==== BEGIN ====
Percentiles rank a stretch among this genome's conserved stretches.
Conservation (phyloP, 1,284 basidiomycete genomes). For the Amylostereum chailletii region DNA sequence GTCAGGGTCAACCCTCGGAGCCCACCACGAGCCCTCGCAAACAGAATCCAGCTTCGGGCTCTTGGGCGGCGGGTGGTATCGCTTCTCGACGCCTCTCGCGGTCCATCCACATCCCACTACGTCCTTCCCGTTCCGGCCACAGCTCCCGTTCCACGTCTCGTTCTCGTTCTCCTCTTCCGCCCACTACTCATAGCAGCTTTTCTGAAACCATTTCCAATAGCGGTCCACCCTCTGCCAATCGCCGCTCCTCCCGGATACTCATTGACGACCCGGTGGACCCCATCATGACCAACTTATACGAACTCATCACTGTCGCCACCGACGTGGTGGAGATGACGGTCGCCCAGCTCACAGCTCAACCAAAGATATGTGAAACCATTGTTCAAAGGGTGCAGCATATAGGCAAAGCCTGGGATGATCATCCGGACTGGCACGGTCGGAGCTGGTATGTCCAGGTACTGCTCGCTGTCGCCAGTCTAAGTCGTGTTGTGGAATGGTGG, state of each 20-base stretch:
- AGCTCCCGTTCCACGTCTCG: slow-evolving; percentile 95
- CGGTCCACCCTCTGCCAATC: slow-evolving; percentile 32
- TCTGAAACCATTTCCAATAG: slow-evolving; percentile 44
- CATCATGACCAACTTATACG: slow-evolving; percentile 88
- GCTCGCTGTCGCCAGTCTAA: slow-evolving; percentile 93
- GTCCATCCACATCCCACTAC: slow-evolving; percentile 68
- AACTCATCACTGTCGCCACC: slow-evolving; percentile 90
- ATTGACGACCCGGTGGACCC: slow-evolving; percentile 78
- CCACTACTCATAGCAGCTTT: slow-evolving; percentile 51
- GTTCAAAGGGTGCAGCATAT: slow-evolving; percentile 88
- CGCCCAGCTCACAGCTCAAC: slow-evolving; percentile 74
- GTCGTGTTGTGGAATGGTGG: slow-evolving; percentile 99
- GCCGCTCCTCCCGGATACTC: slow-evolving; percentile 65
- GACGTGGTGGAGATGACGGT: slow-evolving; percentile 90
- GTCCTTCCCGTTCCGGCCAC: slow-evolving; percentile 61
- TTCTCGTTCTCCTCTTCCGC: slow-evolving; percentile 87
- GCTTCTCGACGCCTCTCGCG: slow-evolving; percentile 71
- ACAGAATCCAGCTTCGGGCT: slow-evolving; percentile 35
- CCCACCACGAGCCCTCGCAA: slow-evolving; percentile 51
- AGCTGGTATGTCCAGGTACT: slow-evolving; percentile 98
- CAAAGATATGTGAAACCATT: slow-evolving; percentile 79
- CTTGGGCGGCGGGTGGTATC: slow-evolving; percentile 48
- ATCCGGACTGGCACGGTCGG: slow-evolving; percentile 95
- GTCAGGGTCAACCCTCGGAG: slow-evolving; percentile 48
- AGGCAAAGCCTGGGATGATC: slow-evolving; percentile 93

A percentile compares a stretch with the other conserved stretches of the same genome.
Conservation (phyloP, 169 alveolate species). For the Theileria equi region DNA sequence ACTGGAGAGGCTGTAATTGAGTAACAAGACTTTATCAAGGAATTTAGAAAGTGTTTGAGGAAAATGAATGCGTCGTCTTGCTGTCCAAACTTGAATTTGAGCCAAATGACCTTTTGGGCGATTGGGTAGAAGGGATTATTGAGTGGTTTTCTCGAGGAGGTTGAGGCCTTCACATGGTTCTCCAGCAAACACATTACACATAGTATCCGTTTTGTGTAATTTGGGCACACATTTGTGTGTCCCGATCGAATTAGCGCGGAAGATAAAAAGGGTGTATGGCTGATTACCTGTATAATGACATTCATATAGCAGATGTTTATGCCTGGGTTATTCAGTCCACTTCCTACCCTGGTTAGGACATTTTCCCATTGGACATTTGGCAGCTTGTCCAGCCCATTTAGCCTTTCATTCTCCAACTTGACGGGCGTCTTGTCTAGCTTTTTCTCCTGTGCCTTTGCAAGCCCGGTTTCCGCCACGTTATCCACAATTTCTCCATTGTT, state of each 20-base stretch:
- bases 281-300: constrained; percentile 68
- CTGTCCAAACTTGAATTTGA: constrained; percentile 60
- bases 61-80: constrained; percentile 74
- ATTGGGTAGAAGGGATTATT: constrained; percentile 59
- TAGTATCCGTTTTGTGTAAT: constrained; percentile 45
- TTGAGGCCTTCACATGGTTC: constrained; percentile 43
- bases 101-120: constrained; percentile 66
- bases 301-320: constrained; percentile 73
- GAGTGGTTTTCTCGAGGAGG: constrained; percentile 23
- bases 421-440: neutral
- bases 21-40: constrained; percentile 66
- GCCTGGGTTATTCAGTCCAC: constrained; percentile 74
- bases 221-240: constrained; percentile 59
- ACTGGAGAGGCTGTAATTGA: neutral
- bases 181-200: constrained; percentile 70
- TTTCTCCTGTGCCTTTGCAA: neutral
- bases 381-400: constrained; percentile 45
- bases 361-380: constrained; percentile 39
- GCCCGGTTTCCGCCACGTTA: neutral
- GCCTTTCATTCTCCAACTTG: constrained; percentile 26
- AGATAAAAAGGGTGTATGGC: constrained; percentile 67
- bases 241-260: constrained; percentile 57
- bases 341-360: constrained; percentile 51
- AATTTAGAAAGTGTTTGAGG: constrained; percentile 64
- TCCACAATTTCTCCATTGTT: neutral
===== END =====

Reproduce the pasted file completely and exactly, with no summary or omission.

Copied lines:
Percentiles rank a stretch among this genome's conserved stretches.
Conservation (phyloP, 1,284 basidiomycete genomes). For the Amylostereum chailletii region DNA sequence GTCAGGGTCAACCCTCGGAGCCCACCACGAGCCCTCGCAAACAGAATCCAGCTTCGGGCTCTTGGGCGGCGGGTGGTATCGCTTCTCGACGCCTCTCGCGGTCCATCCACATCCCACTACGTCCTTCCCGTTCCGGCCACAGCTCCCGTTCCACGTCTCGTTCTCGTTCTCCTCTTCCGCCCACTACTCATAGCAGCTTTTCTGAAACCATTTCCAATAGCGGTCCACCCTCTGCCAATCGCCGCTCCTCCCGGATACTCATTGACGACCCGGTGGACCCCATCATGACCAACTTATACGAACTCATCACTGTCGCCACCGACGTGGTGGAGATGACGGTCGCCCAGCTCACAGCTCAACCAAAGATATGTGAAACCATTGTTCAAAGGGTGCAGCATATAGGCAAAGCCTGGGATGATCATCCGGACTGGCACGGTCGGAGCTGGTATGTCCAGGTACTGCTCGCTGTCGCCAGTCTAAGTCGTGTTGTGGAATGGTGG, state of each 20-base stretch:
- AGCTCCCGTTCCACGTCTCG: slow-evolving; percentile 95
- CGGTCCACCCTCTGCCAATC: slow-evolving; percentile 32
- TCTGAAACCATTTCCAATAG: slow-evolving; percentile 44
- CATCATGACCAACTTATACG: slow-evolving; percentile 88
- GCTCGCTGTCGCCAGTCTAA: slow-evolving; percentile 93
- GTCCATCCACATCCCACTAC: slow-evolving; percentile 68
- AACTCATCACTGTCGCCACC: slow-evolving; percentile 90
- ATTGACGACCCGGTGGACCC: slow-evolving; percentile 78
- CCACTACTCATAGCAGCTTT: slow-evolving; percentile 51
- GTTCAAAGGGTGCAGCATAT: slow-evolving; percentile 88
- CGCCCAGCTCACAGCTCAAC: slow-evolving; percentile 74
- GTCGTGTTGTGGAATGGTGG: slow-evolving; percentile 99
- GCCGCTCCTCCCGGATACTC: slow-evolving; percentile 65
- GACGTGGTGGAGATGACGGT: slow-evolving; percentile 90
- GTCCTTCCCGTTCCGGCCAC: slow-evolving; percentile 61
- TTCTCGTTCTCCTCTTCCGC: slow-evolving; percentile 87
- GCTTCTCGACGCCTCTCGCG: slow-evolving; percentile 71
- ACAGAATCCAGCTTCGGGCT: slow-evolving; percentile 35
- CCCACCACGAGCCCTCGCAA: slow-evolving; percentile 51
- AGCTGGTATGTCCAGGTACT: slow-evolving; percentile 98
- CAAAGATATGTGAAACCATT: slow-evolving; percentile 79
- CTTGGGCGGCGGGTGGTATC: slow-evolving; percentile 48
- ATCCGGACTGGCACGGTCGG: slow-evolving; percentile 95
- GTCAGGGTCAACCCTCGGAG: slow-evolving; percentile 48
- AGGCAAAGCCTGGGATGATC: slow-evolving; percentile 93

A percentile compares a stretch with the other conserved stretches of the same genome.
Conservation (phyloP, 169 alveolate species). For the Theileria equi region DNA sequence ACTGGAGAGGCTGTAATTGAGTAACAAGACTTTATCAAGGAATTTAGAAAGTGTTTGAGGAAAATGAATGCGTCGTCTTGCTGTCCAAACTTGAATTTGAGCCAAATGACCTTTTGGGCGATTGGGTAGAAGGGATTATTGAGTGGTTTTCTCGAGGAGGTTGAGGCCTTCACATGGTTCTCCAGCAAACACATTACACATAGTATCCGTTTTGTGTAATTTGGGCACACATTTGTGTGTCCCGATCGAATTAGCGCGGAAGATAAAAAGGGTGTATGGCTGATTACCTGTATAATGACATTCATATAGCAGATGTTTATGCCTGGGTTATTCAGTCCACTTCCTACCCTGGTTAGGACATTTTCCCATTGGACATTTGGCAGCTTGTCCAGCCCATTTAGCCTTTCATTCTCCAACTTGACGGGCGTCTTGTCTAGCTTTTTCTCCTGTGCCTTTGCAAGCCCGGTTTCCGCCACGTTATCCACAATTTCTCCATTGTT, state of each 20-base stretch:
- bases 281-300: constrained; percentile 68
- CTGTCCAAACTTGAATTTGA: constrained; percentile 60
- bases 61-80: constrained; percentile 74
- ATTGGGTAGAAGGGATTATT: constrained; percentile 59
- TAGTATCCGTTTTGTGTAAT: constrained; percentile 45
- TTGAGGCCTTCACATGGTTC: constrained; percentile 43
- bases 101-120: constrained; percentile 66
- bases 301-320: constrained; percentile 73
- GAGTGGTTTTCTCGAGGAGG: constrained; percentile 23
- bases 421-440: neutral
- bases 21-40: constrained; percentile 66
- GCCTGGGTTATTCAGTCCAC: constrained; percentile 74
- bases 221-240: constrained; percentile 59
- ACTGGAGAGGCTGTAATTGA: neutral
- bases 181-200: constrained; percentile 70
- TTTCTCCTGTGCCTTTGCAA: neutral
- bases 381-400: constrained; percentile 45
- bases 361-380: constrained; percentile 39
- GCCCGGTTTCCGCCACGTTA: neutral
- GCCTTTCATTCTCCAACTTG: constrained; percentile 26
- AGATAAAAAGGGTGTATGGC: constrained; percentile 67
- bases 241-260: constrained; percentile 57
- bases 341-360: constrained; percentile 51
- AATTTAGAAAGTGTTTGAGG: constrained; percentile 64
- TCCACAATTTCTCCATTGTT: neutral